Starvation Throughout the World - What Can Be Done About Food Shortages?
* I wish to discuss the causes, factors and potential solutions surrounding the subject of food shortages, which are still a unique and extreme problem even today.
- what are some of the social, economic and environmental causes of food shortage?
- Discuss both short term and long term effect of food shortage on people's live and on society as a whole?
- what actions can be taken to lessen the effects of food shortage and which of these measures, if any, are appropriate for addressing the effects of the shortage crisis?
* Some of the causes of food shortage include a lack of food or problems with the distribution of food, which can occur given a variety of social, political and environmental reasons. Drought and adverse environmental conditions can often lead to an insufficient amount of food being provided for the population of a country or area. Social causes of food shortages include the extreme political conditions that happen as a result of oppressive governments or warfare.
* Short term effects of food shortage on people and society include a bout of mild malnutrition, loss of energy intake and weight, as well as sluggish behavior and more restrictive behaviors in play and language, particularly for children. Long term effects of food shortage include developmental changes and sustained malnutrition, as well as economic and social instability.
* In order to lessen the influence of food shortage in countries suffering from it, international support must be taken to provide aid, support, and governmental stabilization to offer areas of food shortage a more stable environment with which to grow and sustain their own food. Therefore, I will argue that food shortages are an unfortunate outcome of undeveloped countries and the inability of the developed world to help them sufficiently. With the help of more organized and dedicated sanctions, it may be possible for developed countries to provide sufficient assistance to allow undeveloped countries to get back on their feet.
Food shortage is a common problem throughout the world, even today.
* While the number of overweight people has outweighed the number who are undernourished, the fight continues for those who still do not have enough food (Kamdar, 2007).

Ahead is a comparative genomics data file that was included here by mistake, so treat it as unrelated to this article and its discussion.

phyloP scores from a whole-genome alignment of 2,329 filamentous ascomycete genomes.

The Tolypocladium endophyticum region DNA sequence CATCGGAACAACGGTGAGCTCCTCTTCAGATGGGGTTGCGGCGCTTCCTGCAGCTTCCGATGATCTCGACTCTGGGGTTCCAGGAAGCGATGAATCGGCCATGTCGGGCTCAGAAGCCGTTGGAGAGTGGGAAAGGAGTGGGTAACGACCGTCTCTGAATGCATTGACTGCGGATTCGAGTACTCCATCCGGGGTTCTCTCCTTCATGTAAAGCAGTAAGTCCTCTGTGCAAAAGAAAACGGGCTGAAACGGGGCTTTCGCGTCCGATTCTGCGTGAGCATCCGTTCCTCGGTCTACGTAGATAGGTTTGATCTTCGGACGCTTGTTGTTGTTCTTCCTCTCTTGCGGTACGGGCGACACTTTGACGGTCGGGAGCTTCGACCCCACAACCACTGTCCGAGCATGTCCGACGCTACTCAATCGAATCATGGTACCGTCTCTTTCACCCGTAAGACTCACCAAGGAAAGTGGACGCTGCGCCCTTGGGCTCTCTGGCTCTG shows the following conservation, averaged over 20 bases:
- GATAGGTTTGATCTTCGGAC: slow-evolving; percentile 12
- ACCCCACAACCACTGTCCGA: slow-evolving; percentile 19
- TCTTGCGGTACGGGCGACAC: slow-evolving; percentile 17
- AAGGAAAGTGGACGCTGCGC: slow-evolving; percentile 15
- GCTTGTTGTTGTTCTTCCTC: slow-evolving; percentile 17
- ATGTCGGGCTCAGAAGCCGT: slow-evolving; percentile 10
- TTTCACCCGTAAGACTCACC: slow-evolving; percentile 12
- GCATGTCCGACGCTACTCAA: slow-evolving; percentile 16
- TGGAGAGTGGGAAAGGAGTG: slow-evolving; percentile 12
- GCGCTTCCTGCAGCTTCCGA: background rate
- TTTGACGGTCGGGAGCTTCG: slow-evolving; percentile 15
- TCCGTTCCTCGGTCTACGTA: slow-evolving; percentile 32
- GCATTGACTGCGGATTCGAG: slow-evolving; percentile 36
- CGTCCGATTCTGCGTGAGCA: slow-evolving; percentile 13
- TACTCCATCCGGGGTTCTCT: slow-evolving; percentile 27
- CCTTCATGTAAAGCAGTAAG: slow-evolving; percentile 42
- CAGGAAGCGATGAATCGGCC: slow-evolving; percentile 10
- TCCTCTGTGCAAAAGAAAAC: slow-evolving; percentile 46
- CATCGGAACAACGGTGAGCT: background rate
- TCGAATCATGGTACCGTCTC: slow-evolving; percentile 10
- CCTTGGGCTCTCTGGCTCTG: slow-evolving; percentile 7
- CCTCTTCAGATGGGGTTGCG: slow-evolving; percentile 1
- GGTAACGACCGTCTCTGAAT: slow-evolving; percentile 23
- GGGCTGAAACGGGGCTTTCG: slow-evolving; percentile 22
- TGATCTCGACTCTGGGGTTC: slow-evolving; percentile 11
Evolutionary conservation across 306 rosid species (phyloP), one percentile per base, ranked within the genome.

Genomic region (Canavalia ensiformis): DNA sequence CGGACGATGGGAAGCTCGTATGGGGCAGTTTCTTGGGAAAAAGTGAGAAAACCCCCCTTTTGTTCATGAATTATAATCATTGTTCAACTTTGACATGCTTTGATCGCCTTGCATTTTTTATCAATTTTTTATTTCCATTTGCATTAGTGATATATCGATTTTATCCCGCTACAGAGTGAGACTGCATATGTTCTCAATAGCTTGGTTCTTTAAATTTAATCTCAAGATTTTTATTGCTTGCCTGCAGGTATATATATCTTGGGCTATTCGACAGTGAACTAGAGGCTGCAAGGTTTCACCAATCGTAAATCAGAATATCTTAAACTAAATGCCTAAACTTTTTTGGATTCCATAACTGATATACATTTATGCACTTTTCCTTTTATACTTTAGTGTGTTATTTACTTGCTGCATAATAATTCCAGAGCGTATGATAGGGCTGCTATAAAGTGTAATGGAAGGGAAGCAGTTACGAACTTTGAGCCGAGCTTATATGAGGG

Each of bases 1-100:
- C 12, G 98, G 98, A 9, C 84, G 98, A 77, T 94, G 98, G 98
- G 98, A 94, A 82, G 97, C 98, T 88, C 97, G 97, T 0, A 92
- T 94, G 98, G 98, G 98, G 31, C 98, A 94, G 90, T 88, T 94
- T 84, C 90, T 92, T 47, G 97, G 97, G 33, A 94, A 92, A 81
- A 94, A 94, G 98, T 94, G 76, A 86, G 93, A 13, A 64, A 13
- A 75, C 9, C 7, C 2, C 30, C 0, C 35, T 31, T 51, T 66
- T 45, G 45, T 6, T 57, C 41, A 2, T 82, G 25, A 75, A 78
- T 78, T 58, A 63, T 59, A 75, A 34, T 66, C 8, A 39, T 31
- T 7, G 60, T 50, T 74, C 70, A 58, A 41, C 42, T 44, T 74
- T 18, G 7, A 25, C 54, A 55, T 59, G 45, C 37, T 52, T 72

* About 925 million people today are chronically hungry, and the number of people without food security has increased to 2 billion people (Bhutta, 2008).
* Food security only exists when people have, at all times, the access by any means to nutritious food that meets their dietary requirements to remain healthy (Bhutta, 2008).
There are many different causes of food shortage, ranging from the environmental to the political.
* The ecology of certain nations prevent them from growing sufficient food for their population (Harrison, 1988).
* Many governments oppress and control their people to the point where many do not receive food (Somerville, 2002).
* Many countries have a combination of both environmental causes and political causes that prevent them from getting sufficient food for their population (Somerville, 2002).
The effects of food shortage in the short term can be quite acute on a country, whether developed or undeveloped.
* Children's health is sorely diminished, sacrificing needed nutrition in their early years and leaving them underweight (Bhutta et al., 2008).
* In the short-term, people become sluggish, unresponsive, and generally unavailable to work (Brown and Halweil, 1998).
* Even worse, however, are the long term effects of food shortage, which are undeniably indiscriminate and crippling to even the strongest nation (Brown and Halweil, 1998).
Despite the problems inherent in the food shortage dilemma, there are solutions that can be taken that would lessen the effects of food shortage, including introducing a democratic government into those that did not have them.
* Sen argues that democratic governments offer greater accountability to their leaders (Sen, 1982).
* Democracies help to prevent famine, as the people would vote to keep things running as long as steps were taken to solve food shortages (Massing, 2003).
* In countries like India, the "invisible hand" of oppression prevents people from getting the food they need (Massing, 2003).